The next day the negotiating committee met with representatives of the M. E. Conference at Brookville, After much deliberation Professor Davis and Dr. Flood, a chief negotiator for The Conference, secluded themselves for further discussion and finally agreed on a price of $25,000. Through this transaction the Clarion State Normal School Association received the property by paying off the $21,500 debt against Carrier and paying $3,500 to the Erie M. E. Conference.
Stockholders ratify purchase on Sept. 11
On September 11 the stockholders ratified the purchase and on the 18th elected the following trustees for the stockholders: Nathan Myers, Hon. James Campell, John B. Patrick, B. J. Reid, A. W. Corbett, Sr., Porter Haskell, M. Arnold, W. A. Hindman, Hon. James T. Maffett, C. A. Rankin, A. J. Davis, and David Lawson. Messrs. Myers and Lawson had been members of the first Carrier Seminary Board of Trustees. At this meeting George W. Arnold, also one of the original Seminary trustees and its treasurer, was elected treasurer of the new institution.
Work began on two new dormitories September 20 with Archie Thompson, general contractor, supervising a work crew consisting of 30 to 40 local citizens. The buildings were necessary to satisfy the requirements for student housing facilities set forth in the Normal School Act of 1857. The initial intent was to use brick, but scarcity of brick in the locality coupled with the exorbitant railroad freight charges precluded the possibility of building this type of structure. Professor Egbert described the erection of the buildings during the twentieth anniversary observance.
"Wood was substituted for more substantial material and haste became the taskmaster," said Egbert. "We who note the condition of our dormitories today cannot but deplore the haste of twenty years ago. When did haste not produce waste?"
The most formidable problem confronting the fledgling institution was the curse of the Seminary, money. While little difficulty was encountered in obtaining $40,000 in subscriptions it was another matter to collect the money. The subscriptions were honored only after great effort on the part of R. G. Yingling.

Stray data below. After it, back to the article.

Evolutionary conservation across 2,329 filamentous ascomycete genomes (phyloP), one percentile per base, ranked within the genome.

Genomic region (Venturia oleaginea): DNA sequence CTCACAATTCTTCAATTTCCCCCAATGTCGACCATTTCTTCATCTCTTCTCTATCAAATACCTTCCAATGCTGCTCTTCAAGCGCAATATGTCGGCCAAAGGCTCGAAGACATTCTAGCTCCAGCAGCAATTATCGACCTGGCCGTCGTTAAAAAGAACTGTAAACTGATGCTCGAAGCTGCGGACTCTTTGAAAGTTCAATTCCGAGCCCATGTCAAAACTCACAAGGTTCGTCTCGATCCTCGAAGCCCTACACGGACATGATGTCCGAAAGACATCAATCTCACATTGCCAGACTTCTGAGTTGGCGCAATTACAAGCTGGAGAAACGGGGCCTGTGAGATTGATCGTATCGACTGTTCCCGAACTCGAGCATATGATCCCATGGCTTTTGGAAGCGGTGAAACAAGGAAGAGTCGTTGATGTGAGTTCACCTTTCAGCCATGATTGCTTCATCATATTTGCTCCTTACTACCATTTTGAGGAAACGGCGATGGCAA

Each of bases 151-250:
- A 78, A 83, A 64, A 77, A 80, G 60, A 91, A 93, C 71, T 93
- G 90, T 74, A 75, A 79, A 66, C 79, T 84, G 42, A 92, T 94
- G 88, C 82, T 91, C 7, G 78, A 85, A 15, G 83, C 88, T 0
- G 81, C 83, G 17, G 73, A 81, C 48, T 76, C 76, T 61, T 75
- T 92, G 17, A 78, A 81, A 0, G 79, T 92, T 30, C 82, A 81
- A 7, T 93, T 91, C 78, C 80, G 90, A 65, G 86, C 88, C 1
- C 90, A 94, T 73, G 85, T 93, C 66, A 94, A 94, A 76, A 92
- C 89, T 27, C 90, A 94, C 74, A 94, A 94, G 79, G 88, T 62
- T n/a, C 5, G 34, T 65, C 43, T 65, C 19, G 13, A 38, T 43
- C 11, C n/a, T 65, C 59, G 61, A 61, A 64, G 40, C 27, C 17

Since the purchase of the facilities proved to be more costly than anticipated, the Hon. Mr. Brinker, local representative to the State Legislature, introduced a special bill appropriating $25,000 to the school.
An examining committee consisting of State Superintendent Higbee, Grier C. Orr, Hon. John M. Greer, Hon. J. H. Osmer, Prof, H. S. Jones, Professor M. O. Campbell, and Clarion County Superintendent C. F. McNutt came to Clarion Feb. 15, 1887 and upon inspection approved the site and facilities. Examining committee report
At a meeting of the stockholders the committee's report was read and Superintendent Higbee announced his appointments as trustees to serve in behalf of the Commonwealth-R. G. Yingling, David Bowman, W. W. Barr, W. W. Greenland, John F. Brown and J. Lloyd Shellenberger-thus completing the eighteen-man board.
Normal School opens April 12, 1887
Clarion State Normal School, the successor to Carrier Seminary, opened its doors on the old Seminary grounds April 12, 1887. The stockholders had gone in debt to complete the building program prior to the visit of the examining committee and were depending on the special appropriation of $25,000 from the Commonwealth for survival. When invitations were sent to many notables requesting the presence during the state examination, the name of an important member of the Legislative Appropriation Committee was inadvertently omitted. According to Principal Davis this Legislator purposely used his power to withhold the bill, purely out of spite. It was only after much maneuvering by Principal Davis, Representative Brinker and Capt. Haskell, a Representative from Philadelphia, that the bill was reported out of committee on the last day that they met during that session. The bill was passed as was one for the regular annual appropriation of $10,000 granted all State Normal Schools.
At last the Clarion Democrat headline, "The State Normal Assured," could be uttered with confidence.